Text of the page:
Harry Robinson has studied and counted the birds of Central Florida. He generously shares this extensive body of work on our web site.Included are studies from the Lake Apopka Restoration area, Audubon Park in Volusia County and most recently sea watch observations along the coast in Ormond Beach. (Studies can be accessed from the menu on the left) Annually he compiles a summary of his observations and makes them available in electronic format on this site and also in a self published volume that is distributed to libraries, nature centers, conservation professionals and others. He has assumed the cost of assembling and printing this volume for most years. Costs now exceed over $1,000 each year. He has asked for help and to that end, Halifax River Audubon has established a matching grant fund to assist Harry with the costs. Our chapter will match individual donations up to a total of $500 the help defray expenses.
You can place a donation to this fund on our web site and check the box for the publication of the Sea Watch studies. Click here to go to the payment page
Send a check to us at Halifax River Audubon. P.O. Box 166, Daytona Beach, FL 32115-0166 and note that the donation is for the Sea Watch studies.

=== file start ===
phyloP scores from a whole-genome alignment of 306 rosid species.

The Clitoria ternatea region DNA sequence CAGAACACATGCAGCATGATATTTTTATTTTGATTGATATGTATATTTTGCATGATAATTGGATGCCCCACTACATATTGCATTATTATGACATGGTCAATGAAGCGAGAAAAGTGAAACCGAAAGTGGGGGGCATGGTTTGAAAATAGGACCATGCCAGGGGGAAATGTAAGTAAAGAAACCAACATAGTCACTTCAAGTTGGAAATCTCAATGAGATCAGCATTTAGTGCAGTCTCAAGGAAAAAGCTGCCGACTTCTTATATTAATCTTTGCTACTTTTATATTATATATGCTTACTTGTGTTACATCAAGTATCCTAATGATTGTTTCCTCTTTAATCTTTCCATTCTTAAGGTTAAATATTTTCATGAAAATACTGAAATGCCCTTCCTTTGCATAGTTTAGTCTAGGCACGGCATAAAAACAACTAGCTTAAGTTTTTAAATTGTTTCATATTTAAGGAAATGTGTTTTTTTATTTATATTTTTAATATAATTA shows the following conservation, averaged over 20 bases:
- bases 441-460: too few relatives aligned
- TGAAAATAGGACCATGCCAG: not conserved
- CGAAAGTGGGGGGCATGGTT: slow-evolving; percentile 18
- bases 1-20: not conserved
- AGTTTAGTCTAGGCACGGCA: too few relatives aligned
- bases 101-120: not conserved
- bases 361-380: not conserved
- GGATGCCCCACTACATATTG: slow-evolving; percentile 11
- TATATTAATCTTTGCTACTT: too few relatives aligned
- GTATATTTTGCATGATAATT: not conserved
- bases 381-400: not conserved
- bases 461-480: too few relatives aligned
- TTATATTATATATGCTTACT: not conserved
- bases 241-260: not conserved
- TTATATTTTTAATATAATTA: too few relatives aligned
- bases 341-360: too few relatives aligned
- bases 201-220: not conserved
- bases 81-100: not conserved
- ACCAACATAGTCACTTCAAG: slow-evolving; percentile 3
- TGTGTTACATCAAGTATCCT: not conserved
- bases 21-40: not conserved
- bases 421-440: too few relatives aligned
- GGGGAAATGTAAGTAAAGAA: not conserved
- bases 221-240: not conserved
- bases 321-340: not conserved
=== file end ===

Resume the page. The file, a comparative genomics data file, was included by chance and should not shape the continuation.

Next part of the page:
TOM RENICK COUNTY PARK, ORMOND-BY-THE-SEA
THE BEGINNINGS OF A LONG TERM SERIES OF SEA WATCHES
My name is Harry Robinson and I live in DeLand. I state this as many of you will not know me. For some 30 years in England I spent my free time watching and counting sea birds. When I came here I did do a series of sea watches at Canaveral National Seashore but there was nothing systematic about them. For the last 18 years I have been monitoring bird populations at Lake Apopka and from January 1st. This year I have added Tom Renick Park, so I am returning to my roots. For the last five years I have carried out a static sea watch at that park as part of the Halifax River Audubons Christmas Bird Count that data is included in the general spreadsheet that I have prepared.
I intend where possible to carry out these sea watches on Wednesday, Friday, Saturday and Sunday mornings from say 15 minutes before sunrise for a minimum period of five hours a day. You are all welcome to join me but I do have to ask that where possible you bring a telescope - this is one situation where sharing a telescope does not work. Each month I will provide a summary of what I saw during the month. As this is the beginning of the survey I will not always be able to put everything into perspective.
(The schedule can change and Harry also adds extra days during periods of peak movement. You can confirm if he will be watching at: firstname.lastname@example.org )